The children’s book, Grandma’s Place, is written to be shared with an adult. This captures two generations at the same time in hopes that it will open up conversations about aging in a more positive light.

And for the members of the population with no children or with adult children? Knowing this topic is not sexy and that few people wish to discuss aging, a conscious decision was made to create attractive images and charming images. The illustrations were designed so that they could live their own life beyond the pages of the book. The initial intention was to create a traveling art show to attract people from all walks of society in a different way and welcome everyone to this invitation of hearing our current language by providing new, more positive alternatives.

Alongside each other, the paperback and audio book, combined with a virtual art show, the goal of these tools is to create intrigue in an attractive manner while connecting with as wide an audience as possible.

An 8 year old who is in the midst of reading Grandma’s Places asked Marie-Claude why she wrote the book. Caught off guard by the child’s question this was her response: “Great question! Because I think that even if you use a cane, a walker or are a bit forgetful and if you are old or young that I should appreciate you just as you are, even if you need more help. And that when I speak to you I should use kind words.”

‘Oh I like that. That makes sense.’ said the 8 year old boy.

Aging: Our Words Matter is at the core of Grandma’s Place, the 3D art show and message.

Years and years of work to boil it down to 4 small words.

Our words shape our thoughts, reactions, and actions in all we do. Giguère, has paid attention to what causes high levels of guilt, what shuts down conversations, where tempers get heated and the approach that is used when families, seniors and professionals discuss adapting a home or a nudge towards relocating.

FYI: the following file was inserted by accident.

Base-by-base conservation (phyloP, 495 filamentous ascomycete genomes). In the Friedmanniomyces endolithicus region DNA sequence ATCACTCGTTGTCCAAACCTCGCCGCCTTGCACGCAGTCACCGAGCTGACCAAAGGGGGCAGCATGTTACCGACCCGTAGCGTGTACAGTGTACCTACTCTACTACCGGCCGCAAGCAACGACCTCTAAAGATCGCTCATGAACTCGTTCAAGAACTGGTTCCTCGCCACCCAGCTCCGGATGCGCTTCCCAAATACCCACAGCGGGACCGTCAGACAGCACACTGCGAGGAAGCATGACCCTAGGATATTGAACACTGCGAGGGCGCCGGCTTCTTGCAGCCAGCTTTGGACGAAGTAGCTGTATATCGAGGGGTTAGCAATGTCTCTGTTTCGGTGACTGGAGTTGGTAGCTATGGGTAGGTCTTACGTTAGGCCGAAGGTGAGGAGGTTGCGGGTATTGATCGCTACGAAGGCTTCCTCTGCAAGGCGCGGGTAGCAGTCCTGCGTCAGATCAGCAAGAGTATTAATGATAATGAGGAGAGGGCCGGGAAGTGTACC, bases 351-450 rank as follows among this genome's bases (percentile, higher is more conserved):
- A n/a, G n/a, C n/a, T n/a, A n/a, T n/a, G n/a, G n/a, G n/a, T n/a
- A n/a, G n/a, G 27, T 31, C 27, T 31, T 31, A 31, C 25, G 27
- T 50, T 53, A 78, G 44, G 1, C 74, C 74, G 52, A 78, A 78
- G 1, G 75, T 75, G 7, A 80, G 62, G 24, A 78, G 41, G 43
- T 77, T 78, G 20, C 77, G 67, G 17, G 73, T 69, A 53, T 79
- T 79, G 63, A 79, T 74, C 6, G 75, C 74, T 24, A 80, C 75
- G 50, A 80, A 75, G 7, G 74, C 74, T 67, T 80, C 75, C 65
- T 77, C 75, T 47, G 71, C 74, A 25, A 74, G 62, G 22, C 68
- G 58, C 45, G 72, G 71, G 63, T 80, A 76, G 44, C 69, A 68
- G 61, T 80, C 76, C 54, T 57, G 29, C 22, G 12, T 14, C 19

Here are some examples of phrases used when some seniors face a change in autonomy and are recommended to enhance their daily set-up, physical surroundings and/or suggested to accept care for tasks they may struggle with – all for their own safety.

  • Well, we are going to force you.
  • Yeah, we pushed my Mom to take action.
  • He has no choice, he must do something.
  •  My children want to place me in a home.
  • Since going back home is not an option, due to safety concerns, let’s fill out this Placement form?
  • We put our parents in that new residence.

If we take those same sentences or comments and modify them ever so slightly, how do they sound to you?

  • Well, we are going to encourage you / support you.
  • Yeah, we supported my Mom to take action.
  • He has so many options, he must be able to find something that can help him.
  • My children want to relocate me because they are worried about my safety.
  • Since going home might not be the best option for you right now let’s fill out this Current Needs form.
  • Our parents are living in that new residence.

There is a huge difference in the sentiment of each phrase. The first set of sentences seem filled with bullying, obligation as well as a feeling of being pushed aside. All of those comments (and more!) have been heard live and even among families where love is very strong and the core of their fiber.

A slight change in the wording can present positive approaches and encourage different outcomes or exploration. In no way is our intention to mask or sugar coat these challenging conversations. On the contrary, it is to approach the topic of aging and all it’s complexity by seeing the positive side and not only the dark negative side. Our experience at Helping Seniors has taught us that by using positive terms and language conversations around aging can be more enjoyable, can help reduce the stress that surrounds a change in autonomy especially when it touches the current living conditions.

Through all the steps of moving, relocating, lightsizing or hiring help, and through the process of adapting to their new realities and current needs, let’s help our elders feel safe and happy in the place they call home.

Our words have the power to open up or rapidly shut down conversations. To a senior destabilized by a change in autonomy, a few simple words can make all the difference.

Let’s speak from the heart when it comes to conversations around aging.

What can you do today?

Can we ask you to share this message so that together, one person at a time, we can create change in the words we use to help our seniors and offer them the respect they deserve.